This isn’t an unfamiliar tactic. Emotion is a powerful thing, and in times of crisis, it can be easy for people to slip into black and white generalizations. It does become pretty frightening, though, when that emotional manipulation is happening at the hands of one of the most powerful governments in the world. Particularly one that’s supposed to be all about free speech. And, in Green Day’s “The Static Age,” there’s a pretty vivid description of what this kind of rhetorical insecurity feels like. “…murder on the airwaves/ slogans on the brink of corruption/ vision of blasphemy, war and peace/ screaming at you…” Yikes. Emotional blackmail is a pretty underhanded technique, so it seems like this would be the perfect fodder for a punk rock band looking to make a statement. Except, somewhere along the way, something went wrong.

Remember the bit about Bush’s rhetoric lacking logic? It was all about slogans, sound bytes, and stereotypes. If you could piece enough of it together, you’d start to realize how little it actually made sense, but considering how often the American public was being bombarded, putting the puzzle together wasn’t exactly easy. And you would think, if you were going to criticize this rhetorical mess, you’d want to be the exact opposite—clear, intelligent, and logical.

Maybe clear and logical doesn’t make for good music. Maybe they were going for some kind of irony. Or, maybe, the only way to fight something so pervasive is to use its own style against it… but if you look—actually look--at the lyrics for 21st Century Breakdown… they don’t make sense. Like Bush, they’ve got all those powerful, loaded words, talking about “corruption” and “murder” and “charlatans.” They have emotions, driven by guitar riffs and intense drum solos. And they have a message driven by anger. Lots and lots of anger. But that's where it stops. Really, they aren’t very different from Bush at all, except that they’re on the other side.

Maybe I’m expecting too much from my music, but it seems hypocritical to fight fire with fire. I’ll still like Green Day. I’ll still belt along with American Idiot whenever it shows up on my playlist. But if I’m looking for meaning and inspiration…I think I’ll be going elsewhere.

arspoetica: (Default)

ENGL 103

Posted on 2012.09.07 at 14:44

Best Aunt

Blah blah blah.  Blah blah blah.  Blah blah blah.  Blah blah blah.  Blah blah blah.  Blah blah blah.  Blah blah blah.  Blah blah blah.  Blah blah blah.  Blah blah blah.  Blah blah blah.  Blah blah blah.  Blah blah blah.  Blah blah blah. 

arspoetica: (Passionate Sense)

Don't Boo

Posted on 2012.08.29 at 17:23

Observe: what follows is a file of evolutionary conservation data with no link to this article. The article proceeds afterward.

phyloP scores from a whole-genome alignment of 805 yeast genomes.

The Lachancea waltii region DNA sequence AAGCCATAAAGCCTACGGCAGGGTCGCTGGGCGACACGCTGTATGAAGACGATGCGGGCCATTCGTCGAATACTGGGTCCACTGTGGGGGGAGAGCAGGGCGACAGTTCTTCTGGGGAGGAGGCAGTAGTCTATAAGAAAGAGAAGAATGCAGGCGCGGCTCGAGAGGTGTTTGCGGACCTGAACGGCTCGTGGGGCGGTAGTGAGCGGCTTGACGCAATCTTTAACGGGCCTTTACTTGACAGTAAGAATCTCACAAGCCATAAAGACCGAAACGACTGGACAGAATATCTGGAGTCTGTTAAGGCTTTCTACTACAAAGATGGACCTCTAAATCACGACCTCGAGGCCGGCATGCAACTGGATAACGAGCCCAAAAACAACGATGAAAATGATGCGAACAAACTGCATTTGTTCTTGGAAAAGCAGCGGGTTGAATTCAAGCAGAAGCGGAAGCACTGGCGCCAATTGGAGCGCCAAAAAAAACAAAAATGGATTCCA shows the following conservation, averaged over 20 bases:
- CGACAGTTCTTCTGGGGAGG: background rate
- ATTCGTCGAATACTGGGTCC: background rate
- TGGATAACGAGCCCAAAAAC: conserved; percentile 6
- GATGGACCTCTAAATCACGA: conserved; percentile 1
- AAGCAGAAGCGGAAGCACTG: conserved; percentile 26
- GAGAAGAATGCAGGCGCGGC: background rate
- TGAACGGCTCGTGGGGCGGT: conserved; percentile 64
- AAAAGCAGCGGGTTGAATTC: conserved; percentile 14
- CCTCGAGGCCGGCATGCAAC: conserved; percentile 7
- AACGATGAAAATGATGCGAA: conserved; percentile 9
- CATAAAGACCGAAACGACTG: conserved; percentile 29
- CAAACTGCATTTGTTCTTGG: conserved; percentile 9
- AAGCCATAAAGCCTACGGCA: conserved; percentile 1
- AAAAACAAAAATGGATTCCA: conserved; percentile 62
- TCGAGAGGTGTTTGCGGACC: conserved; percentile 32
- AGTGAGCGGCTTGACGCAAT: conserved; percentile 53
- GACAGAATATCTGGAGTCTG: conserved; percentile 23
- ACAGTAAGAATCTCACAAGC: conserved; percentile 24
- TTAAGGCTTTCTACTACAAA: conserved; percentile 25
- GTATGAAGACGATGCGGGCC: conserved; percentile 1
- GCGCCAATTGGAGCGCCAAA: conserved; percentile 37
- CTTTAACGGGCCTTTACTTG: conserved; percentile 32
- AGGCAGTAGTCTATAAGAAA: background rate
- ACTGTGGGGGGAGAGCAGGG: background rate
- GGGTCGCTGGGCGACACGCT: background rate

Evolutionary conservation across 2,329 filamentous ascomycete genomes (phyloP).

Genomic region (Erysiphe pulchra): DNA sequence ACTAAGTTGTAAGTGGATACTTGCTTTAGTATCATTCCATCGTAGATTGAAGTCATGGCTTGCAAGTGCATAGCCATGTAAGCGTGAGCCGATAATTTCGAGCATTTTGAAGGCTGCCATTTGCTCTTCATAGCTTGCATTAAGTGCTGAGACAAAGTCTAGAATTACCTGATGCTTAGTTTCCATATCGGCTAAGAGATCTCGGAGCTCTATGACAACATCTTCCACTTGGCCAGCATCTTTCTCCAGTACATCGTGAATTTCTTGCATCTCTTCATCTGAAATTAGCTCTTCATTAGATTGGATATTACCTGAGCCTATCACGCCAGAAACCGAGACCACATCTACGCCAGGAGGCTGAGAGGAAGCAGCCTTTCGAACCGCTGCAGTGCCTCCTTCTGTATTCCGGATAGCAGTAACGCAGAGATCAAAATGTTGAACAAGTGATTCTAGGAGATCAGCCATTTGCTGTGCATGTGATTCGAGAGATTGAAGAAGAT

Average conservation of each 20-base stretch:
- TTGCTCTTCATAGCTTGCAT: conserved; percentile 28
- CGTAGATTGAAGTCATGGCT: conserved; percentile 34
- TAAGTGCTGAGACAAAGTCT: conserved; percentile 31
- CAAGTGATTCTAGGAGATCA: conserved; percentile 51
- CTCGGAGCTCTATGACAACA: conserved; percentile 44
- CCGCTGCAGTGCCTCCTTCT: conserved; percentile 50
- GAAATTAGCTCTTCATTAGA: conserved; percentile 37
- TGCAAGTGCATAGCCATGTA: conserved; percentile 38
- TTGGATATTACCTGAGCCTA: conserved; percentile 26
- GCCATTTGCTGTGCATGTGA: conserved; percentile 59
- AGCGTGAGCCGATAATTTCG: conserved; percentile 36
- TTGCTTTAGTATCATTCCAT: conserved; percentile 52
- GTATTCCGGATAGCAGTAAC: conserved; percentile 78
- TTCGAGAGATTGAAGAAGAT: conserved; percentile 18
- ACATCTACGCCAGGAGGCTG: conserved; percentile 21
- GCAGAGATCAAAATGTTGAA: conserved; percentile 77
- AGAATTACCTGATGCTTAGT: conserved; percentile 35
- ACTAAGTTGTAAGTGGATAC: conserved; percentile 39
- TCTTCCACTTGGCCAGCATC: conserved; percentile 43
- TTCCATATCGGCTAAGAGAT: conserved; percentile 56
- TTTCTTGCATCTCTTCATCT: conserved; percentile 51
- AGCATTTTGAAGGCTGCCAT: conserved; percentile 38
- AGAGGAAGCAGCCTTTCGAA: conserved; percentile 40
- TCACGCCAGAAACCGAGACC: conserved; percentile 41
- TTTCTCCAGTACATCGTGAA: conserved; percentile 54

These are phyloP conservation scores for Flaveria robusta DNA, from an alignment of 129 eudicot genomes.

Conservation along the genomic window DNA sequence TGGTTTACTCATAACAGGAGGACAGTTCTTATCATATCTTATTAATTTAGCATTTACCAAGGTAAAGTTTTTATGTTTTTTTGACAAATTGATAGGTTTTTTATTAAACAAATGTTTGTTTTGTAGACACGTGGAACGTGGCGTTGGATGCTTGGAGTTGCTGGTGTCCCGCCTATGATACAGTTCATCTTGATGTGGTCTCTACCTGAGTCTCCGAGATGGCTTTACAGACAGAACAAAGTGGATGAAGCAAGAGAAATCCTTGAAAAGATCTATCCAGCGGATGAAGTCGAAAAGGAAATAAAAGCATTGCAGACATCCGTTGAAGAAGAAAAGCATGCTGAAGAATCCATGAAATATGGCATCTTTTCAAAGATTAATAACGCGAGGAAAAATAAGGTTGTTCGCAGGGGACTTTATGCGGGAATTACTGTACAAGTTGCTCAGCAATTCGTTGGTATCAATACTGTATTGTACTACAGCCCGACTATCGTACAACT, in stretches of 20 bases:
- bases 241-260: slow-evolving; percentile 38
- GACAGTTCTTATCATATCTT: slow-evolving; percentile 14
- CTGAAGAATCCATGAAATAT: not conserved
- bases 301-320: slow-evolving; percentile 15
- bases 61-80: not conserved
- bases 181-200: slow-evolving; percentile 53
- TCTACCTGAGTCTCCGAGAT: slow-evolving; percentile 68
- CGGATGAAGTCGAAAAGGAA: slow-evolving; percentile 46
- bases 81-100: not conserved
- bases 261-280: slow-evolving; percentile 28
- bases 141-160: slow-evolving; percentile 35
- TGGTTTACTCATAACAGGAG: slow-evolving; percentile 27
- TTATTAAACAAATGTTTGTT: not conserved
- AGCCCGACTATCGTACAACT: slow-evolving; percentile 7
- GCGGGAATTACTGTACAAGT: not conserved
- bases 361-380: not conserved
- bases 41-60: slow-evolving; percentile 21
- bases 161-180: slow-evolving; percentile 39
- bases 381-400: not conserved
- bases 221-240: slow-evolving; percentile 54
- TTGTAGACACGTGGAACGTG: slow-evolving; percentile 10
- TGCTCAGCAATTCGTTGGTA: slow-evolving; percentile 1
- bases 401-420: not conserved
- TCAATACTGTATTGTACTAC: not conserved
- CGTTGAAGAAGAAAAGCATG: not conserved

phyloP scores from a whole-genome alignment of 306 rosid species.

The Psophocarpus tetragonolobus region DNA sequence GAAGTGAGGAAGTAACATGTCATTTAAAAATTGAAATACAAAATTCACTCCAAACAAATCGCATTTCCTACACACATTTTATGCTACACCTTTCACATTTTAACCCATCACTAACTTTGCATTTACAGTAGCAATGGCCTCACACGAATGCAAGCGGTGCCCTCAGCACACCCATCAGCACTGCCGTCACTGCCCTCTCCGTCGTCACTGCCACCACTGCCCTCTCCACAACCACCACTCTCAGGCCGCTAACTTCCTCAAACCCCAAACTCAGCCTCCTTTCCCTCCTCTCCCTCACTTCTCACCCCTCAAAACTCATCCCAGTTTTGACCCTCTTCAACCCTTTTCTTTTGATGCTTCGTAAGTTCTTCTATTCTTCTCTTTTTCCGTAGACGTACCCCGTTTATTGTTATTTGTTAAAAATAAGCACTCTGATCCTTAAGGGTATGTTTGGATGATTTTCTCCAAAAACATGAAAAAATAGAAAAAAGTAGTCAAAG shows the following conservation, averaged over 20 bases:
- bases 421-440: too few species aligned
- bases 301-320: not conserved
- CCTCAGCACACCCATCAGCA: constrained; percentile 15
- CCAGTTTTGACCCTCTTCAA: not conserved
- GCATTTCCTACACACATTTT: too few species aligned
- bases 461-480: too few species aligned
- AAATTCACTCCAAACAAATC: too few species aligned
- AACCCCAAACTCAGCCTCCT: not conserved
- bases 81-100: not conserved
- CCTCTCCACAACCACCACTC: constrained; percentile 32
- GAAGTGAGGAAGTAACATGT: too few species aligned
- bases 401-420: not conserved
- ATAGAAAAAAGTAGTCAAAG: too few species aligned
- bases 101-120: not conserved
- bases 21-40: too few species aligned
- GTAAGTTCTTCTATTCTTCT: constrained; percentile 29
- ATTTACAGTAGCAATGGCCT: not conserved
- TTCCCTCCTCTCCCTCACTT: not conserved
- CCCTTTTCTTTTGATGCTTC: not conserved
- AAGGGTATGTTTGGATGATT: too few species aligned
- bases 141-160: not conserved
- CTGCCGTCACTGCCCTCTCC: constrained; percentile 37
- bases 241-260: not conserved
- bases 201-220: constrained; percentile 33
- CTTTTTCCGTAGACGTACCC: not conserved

Tags: , ,

I just want to say, wherever you fall on the political spectrum...

If you haven't already registered to vote, DO IT NOW. 

arspoetica: (School)

Writing Research Papers (The Real Story)

Posted on 2012.07.23 at 17:15
Beginning of the course:

One week before the deadline:

The weekend before:

One day before:

Day of:

In the aftermath:

Aka...this is a PSA announcing that I'm going to be dead to the world, for awhile.

arspoetica: (Three Rs)

The More You Know...

Posted on 2012.07.20 at 17:06
So, it's not English, per se...but it is a really cool factoid about medieval Europe.

Click on the image to go to the original poster

If anyone can read German, the academic article written on this seems to be here (Though I’m not sure. I took Spanish in high school). But it was definitely found by German archaeologist Beatrix Nutz. According to a few other articles I hunted down, the underwear is actually for men, not women. But the bra still changes fashion history.

arspoetica: (Planet)

Less Than Colorblind

Posted on 2012.07.13 at 16:52
I've been thinking about this week's performance (Henry V at the Globe) and I'm still trying to process everything. I can't get over how much I actually liked this play.

Not to say that I don't usually like Shakespeare. I kind of love it, really. But I tend to draw the line when it comes to his history plays. Even reading this, I was bored to tears. Yet, after seeing the stage performance, I finally get why they say Shakespeare was meant to be performed--not read. This just came to life. I completely forgot that I was standing for three and a half hours (in the rain, too. After walking uphill, both ways), and there were several parts where I nearly cried. Not to mention a bunch where I couldn't stop laughing. Overall, this was performed beautifully.

There was one thing about the performance that really struck me, though. I actually wrote this up for my Shakespeare class, so it's a bit more formal than usual...but I think it bears reposting here.
“Everyone’s a little bit racist, it’s true.
But everyone’s just about as racist as you.
If we all could just admit
That we are racist (a little bit)
Even though we all know that it’s wrong
Maybe it would help us get along.”

Everyone’s A Little Bit Racist,” Avenue Q